This role is different for me because there is a lot more pressure on me to carry the weight, since I am in so many scenes. I have to make sure I am keeping my energy up, so the rest of the cast can feed off of my energy and positive attitude.

Liva Langer, who plays Marie, the indie singer who recently got dumped by Lyle Lovett, says “the most difficult parts about playing her has been channeling total confidence and charisma while still being aloof and cool. Despite that, it’s been so fun to play her.”

Actors need to be on set for at least four hours during rehearsals, even for the ensemble. “I’m not called in every scene, but the scenes I am called in, I would go at 6:30 and we’d leave at 10, or sometimes a little bit before that,” said Sangavi Suresh, an ensemble cast member.

LPC acting classes have helped assist the cast in their roles. “Some of the most impactful ones I’ve taken are Acting 1A and Fundamentals of Sstage Sspeech with Titian Lish, Acting 1Bb with Miriam Ani, Iimprov with Wendy Wisely, and lastly, Mmusical Theater theatre with Dyan McBride, which I have taken all three levels of. I can’t express enough how much I’ve improved under these professors,.” said Cabreana.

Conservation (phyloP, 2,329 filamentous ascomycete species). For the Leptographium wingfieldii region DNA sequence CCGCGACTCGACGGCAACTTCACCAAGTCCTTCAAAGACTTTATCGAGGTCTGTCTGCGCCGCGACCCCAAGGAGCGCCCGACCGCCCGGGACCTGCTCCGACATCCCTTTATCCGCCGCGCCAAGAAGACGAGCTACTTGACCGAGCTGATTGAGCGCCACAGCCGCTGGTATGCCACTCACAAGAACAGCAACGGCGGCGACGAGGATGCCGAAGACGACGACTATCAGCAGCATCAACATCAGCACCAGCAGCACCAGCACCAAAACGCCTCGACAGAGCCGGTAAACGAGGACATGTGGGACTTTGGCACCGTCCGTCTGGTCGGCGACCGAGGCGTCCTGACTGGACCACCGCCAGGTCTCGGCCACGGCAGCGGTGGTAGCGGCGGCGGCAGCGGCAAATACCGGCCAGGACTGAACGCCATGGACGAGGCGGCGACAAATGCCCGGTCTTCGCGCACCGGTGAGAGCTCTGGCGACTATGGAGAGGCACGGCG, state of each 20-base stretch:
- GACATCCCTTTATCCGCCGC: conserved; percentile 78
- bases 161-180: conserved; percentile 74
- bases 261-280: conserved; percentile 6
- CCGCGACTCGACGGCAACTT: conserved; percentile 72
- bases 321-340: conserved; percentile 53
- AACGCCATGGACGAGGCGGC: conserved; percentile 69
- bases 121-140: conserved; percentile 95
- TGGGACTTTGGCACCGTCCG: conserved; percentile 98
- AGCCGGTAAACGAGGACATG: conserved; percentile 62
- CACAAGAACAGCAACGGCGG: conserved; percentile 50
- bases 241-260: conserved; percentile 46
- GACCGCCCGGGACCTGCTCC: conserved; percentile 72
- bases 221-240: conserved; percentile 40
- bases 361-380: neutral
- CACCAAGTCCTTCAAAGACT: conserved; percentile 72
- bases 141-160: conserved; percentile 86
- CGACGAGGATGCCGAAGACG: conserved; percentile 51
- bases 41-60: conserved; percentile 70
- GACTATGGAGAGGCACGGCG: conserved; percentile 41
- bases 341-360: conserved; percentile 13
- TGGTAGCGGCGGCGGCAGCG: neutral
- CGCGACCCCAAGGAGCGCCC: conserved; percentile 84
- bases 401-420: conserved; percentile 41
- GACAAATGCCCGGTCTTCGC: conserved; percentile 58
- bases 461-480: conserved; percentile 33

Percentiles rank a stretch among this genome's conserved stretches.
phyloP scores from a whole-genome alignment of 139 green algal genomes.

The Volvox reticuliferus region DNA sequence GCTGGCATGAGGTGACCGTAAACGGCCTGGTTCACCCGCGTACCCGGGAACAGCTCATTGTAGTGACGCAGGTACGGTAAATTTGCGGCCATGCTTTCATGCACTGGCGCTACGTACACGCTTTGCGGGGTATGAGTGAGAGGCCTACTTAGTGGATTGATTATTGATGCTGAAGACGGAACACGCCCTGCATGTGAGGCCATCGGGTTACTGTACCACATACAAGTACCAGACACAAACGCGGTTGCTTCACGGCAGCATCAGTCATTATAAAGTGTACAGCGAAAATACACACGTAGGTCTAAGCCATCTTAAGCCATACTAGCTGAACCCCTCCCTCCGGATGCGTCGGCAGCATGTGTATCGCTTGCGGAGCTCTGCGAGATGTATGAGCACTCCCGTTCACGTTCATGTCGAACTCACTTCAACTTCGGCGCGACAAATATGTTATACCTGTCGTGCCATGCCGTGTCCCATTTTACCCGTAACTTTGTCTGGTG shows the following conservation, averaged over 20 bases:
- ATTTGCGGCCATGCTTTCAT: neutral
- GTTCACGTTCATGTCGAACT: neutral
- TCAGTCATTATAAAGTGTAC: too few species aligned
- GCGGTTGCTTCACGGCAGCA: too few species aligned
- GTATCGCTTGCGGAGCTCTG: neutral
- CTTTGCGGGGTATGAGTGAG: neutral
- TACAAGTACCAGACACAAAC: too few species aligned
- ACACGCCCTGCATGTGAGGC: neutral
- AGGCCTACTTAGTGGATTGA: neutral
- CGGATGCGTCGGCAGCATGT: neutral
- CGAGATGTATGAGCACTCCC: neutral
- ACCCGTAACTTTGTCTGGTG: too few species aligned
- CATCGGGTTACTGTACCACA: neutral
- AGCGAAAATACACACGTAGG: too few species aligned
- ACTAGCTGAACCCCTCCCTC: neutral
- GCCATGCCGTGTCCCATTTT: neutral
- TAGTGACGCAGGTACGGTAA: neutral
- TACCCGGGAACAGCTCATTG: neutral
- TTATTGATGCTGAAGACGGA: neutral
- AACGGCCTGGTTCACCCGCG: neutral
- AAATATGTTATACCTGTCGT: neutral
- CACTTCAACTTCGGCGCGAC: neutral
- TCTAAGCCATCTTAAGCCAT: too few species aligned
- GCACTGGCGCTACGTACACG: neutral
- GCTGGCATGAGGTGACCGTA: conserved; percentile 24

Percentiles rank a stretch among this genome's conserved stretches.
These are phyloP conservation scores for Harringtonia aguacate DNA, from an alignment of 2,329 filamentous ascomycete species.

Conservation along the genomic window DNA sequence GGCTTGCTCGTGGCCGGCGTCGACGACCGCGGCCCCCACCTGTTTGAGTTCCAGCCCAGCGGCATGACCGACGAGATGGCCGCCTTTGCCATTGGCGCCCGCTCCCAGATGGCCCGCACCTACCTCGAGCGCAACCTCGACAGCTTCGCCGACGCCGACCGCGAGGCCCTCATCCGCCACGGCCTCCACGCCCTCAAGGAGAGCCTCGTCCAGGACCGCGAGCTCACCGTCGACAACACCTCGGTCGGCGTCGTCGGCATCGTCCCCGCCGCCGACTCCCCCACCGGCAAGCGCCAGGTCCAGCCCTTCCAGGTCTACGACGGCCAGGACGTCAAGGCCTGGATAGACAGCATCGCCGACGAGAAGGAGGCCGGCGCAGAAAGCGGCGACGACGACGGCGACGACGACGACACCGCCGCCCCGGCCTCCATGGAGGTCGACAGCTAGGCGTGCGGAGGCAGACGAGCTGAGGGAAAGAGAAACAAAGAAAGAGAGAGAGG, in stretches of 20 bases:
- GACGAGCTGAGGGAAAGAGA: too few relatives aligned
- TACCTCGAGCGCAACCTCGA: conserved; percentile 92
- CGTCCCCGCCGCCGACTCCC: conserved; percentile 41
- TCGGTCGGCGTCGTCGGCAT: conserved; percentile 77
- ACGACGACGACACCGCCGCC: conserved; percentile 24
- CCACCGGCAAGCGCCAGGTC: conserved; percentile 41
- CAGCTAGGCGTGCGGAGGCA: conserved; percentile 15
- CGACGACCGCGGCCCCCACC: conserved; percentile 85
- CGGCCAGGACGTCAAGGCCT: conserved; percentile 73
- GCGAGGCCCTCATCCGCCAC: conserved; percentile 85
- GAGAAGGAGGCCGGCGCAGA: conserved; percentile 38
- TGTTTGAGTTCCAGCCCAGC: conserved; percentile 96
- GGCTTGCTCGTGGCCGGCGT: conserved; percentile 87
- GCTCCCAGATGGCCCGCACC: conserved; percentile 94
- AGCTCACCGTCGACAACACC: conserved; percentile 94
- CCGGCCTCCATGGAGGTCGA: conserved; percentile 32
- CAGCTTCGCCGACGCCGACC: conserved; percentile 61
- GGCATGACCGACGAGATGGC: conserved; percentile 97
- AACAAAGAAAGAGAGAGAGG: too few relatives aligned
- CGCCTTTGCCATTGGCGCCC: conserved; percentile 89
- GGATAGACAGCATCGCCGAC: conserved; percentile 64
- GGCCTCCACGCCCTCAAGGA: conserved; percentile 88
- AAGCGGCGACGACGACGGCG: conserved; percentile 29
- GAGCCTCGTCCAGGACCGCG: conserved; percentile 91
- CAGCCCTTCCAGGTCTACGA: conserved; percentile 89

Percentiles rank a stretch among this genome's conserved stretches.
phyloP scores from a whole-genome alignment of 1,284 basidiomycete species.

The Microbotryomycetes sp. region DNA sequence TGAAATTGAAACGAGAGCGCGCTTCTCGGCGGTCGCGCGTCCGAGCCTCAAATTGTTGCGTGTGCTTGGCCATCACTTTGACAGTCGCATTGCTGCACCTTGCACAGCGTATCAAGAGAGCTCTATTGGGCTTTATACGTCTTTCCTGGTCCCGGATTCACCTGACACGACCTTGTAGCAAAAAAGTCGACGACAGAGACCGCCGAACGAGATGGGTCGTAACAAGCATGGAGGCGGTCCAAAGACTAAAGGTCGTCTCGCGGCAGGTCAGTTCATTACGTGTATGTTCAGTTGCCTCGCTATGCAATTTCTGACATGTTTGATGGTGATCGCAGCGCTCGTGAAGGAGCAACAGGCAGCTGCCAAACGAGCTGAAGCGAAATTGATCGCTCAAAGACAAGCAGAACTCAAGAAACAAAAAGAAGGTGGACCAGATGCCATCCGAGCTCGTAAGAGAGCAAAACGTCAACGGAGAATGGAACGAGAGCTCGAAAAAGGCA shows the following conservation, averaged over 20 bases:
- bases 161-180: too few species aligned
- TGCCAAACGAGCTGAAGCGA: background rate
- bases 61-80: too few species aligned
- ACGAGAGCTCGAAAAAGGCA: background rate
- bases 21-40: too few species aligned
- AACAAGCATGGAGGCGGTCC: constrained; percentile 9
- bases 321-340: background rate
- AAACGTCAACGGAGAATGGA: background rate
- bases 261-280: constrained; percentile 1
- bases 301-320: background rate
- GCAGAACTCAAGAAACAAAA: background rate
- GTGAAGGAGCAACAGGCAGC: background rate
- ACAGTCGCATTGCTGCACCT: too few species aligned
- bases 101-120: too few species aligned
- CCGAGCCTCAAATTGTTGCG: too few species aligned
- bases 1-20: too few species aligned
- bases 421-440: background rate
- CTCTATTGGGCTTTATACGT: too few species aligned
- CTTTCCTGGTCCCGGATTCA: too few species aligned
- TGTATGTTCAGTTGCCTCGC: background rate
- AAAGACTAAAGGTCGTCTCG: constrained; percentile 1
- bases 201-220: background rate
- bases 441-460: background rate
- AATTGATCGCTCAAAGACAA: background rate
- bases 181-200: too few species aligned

“Being a student in the Actors Conservatory at Las Positas, the training I’ve received through my professors has a direct input on my ability to tackle this role. I definitely owe it to my education,” adds Langeriva.

Anthony Lopez expressed his feelings,

“I would like to thank the theater team for helping to keep the theater alive. I would also say great job to everyone in the theater department for making this a rocking show that still has the tenderness to move people.”

Dyan Mcbride has a final inspiring message for her team and potential audiences,

“I am totally confident that we will have one of the best shows Las Po has ever done and we will have a little hit here in the Tri-Valley. I would just like to thank this entire cast, crew and team for all of their hours and time. I cannot wait to rock the socks off of everyone who comes to see us!”

Lizzy Rager is a copy-editor for the Express.